Hand written letters are obsolete. We live in a text and email age. Our grandchildren could very well be the last generation to read and write cursive writing. This is a sad fact. Under Common Core standards, learning cursive writing is no longer required. Granted, some schools still deem it necessary and teach it. If that’s your child’s school, count it as a blessing. However, you can use this unfortunate turn of events to your benefit–by becoming your child’s pen pal.
Think of it. Your long-hand letter, is now a secret-code between you and your grandchild.
Besides the importance of learning to read and write cursive, if not only to read historical documents, it is a unique way to say “I love you” to your grandchild.
We take letter writing for granted. Those of us who spent hours in school writing sheets of papers filled with words. This is not always the case for our grandchildren. A letter in the mail with your name written on it is a special event to a child.
Add to that the your words of affirmation, blessings, and encouragement, makes that folded piece of paper a treasured gift for any child.
Ken Canfield puts it this way:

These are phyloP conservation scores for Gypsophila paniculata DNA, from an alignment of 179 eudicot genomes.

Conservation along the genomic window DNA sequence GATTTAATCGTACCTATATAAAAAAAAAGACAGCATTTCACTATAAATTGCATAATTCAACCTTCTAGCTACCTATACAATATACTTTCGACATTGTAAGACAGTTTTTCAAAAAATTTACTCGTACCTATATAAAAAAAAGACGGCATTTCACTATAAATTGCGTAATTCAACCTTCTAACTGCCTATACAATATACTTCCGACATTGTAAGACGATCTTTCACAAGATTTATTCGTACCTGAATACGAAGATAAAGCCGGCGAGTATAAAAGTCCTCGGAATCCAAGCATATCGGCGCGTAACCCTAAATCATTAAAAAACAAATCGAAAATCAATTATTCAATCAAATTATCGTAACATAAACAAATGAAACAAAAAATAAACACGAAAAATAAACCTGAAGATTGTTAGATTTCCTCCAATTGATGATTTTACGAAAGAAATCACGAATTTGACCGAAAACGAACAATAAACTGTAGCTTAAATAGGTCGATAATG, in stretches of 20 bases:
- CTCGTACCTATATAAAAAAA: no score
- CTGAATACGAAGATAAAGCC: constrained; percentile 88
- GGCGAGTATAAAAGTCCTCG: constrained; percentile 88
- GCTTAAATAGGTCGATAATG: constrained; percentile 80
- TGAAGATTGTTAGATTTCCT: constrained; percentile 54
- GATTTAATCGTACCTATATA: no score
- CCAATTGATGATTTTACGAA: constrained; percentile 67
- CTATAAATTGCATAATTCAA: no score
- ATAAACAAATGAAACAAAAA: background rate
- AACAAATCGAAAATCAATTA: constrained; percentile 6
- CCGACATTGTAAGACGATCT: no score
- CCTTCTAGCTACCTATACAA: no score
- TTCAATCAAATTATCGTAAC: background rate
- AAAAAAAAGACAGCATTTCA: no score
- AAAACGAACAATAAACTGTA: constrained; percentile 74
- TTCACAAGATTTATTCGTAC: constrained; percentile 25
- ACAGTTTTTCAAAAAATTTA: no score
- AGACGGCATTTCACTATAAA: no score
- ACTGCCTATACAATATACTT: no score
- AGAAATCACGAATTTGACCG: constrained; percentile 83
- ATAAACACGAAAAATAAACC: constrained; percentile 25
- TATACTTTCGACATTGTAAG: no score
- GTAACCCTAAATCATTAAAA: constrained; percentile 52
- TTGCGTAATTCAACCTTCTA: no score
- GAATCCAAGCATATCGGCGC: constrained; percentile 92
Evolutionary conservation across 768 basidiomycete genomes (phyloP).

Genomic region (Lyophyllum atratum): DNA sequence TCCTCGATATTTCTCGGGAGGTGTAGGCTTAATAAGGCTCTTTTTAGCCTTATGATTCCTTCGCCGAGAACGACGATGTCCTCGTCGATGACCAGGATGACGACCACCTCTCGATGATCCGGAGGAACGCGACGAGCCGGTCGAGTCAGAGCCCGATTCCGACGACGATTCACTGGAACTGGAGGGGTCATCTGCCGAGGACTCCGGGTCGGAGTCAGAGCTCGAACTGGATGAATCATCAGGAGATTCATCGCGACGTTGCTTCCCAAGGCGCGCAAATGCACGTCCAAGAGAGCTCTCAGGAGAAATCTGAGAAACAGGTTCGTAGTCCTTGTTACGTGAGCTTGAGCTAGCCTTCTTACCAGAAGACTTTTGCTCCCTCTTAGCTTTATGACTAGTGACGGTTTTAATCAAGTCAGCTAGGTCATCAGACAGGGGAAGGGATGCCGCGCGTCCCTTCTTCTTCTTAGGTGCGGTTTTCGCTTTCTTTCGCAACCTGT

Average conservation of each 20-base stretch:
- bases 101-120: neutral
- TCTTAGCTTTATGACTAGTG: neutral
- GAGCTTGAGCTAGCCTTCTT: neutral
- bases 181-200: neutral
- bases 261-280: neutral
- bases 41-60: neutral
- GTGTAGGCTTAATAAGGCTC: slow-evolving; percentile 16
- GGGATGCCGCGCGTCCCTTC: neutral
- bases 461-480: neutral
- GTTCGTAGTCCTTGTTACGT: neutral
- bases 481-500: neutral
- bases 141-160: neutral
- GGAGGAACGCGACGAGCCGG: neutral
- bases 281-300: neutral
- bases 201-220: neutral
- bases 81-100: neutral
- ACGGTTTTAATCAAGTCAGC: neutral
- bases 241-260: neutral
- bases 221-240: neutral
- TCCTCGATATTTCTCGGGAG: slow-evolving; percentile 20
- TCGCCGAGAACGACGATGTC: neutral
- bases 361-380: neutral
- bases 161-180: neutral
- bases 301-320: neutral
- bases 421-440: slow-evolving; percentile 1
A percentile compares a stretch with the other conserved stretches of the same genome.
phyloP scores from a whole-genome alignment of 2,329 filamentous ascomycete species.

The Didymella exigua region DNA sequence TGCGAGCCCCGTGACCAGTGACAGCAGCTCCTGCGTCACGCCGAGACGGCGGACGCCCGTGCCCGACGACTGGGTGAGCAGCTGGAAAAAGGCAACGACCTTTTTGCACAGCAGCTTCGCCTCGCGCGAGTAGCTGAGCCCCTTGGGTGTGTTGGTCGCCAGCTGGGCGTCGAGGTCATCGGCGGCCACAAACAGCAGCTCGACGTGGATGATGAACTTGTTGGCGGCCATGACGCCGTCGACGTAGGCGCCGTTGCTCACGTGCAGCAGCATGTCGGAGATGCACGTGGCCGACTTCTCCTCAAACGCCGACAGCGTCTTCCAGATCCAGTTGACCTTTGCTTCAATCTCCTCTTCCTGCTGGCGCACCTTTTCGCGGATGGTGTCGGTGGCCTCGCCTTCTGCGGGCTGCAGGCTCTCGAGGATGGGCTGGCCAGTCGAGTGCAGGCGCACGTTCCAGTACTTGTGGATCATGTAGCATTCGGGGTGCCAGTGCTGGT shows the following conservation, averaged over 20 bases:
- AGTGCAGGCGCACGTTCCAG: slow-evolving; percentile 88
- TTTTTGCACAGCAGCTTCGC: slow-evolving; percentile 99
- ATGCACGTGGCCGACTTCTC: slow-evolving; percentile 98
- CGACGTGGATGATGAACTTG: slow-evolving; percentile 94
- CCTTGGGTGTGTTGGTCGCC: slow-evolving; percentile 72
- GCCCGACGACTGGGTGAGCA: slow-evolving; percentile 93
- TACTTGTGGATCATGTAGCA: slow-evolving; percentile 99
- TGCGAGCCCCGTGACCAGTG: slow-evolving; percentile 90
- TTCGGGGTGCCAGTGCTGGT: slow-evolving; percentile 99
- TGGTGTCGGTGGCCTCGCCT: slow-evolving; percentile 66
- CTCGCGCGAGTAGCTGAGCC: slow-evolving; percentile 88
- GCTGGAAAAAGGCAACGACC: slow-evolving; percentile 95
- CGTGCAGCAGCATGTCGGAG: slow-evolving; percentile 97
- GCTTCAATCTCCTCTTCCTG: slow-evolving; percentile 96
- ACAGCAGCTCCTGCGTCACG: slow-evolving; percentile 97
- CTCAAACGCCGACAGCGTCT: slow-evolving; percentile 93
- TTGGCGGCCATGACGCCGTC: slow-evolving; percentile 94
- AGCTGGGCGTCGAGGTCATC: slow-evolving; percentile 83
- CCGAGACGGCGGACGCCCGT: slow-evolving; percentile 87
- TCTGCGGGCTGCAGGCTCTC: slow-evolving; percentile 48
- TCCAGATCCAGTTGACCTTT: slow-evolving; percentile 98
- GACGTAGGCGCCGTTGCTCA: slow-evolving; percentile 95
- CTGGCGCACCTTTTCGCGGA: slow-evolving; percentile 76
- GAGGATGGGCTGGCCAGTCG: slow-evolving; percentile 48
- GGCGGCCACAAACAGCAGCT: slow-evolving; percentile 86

“I believe in speaking affirming words to your grandchildren, but letters allow them to stretch out and savor that affirmation. They’ll feel eager anticipation when they see the folded note or sealed envelope, addressed to them and no one else. Then they see your scrawled, sweeping handwriting, and know that’s you on the page. Maybe they’ll even put it in their pocket ‘til later, when they can really focus on what you’ve written.
You don’t have to be eloquent or even grammatically perfect—just write from the heart. Maybe include an interesting clipping you saw in the newspaper or online, or use stationery that goes with your grandchild’s interests. Or write on your company stationery, and let your grandchild experience some of the dignity of your profession.”
Just recently my mother passed away. In going through her belongings, I found letters to me, that she had saved, from my own grandmother.
My grandmother wrote me just a couple of letters, and sent pictures of my dad when he was a boy.
Honestly, I don’t really remember getting them as a child. Now almost fifty years later, I discover just two letters from my dad’s mother. And frankly, they mean more to me now than they did when I originally received them. To read them again, hearing her voice, and seeing the beautiful script of almost a century ago, was breath taking. She didn’t write of earth shaking news. There was nothing profound. And yet, that in itself, made it so wonderful. She wrote of everyday life, and the memories of her boy. What could you write today? That one day, a new generation, will see it as a secret code to unravel– and when they do, they find the treasure of you.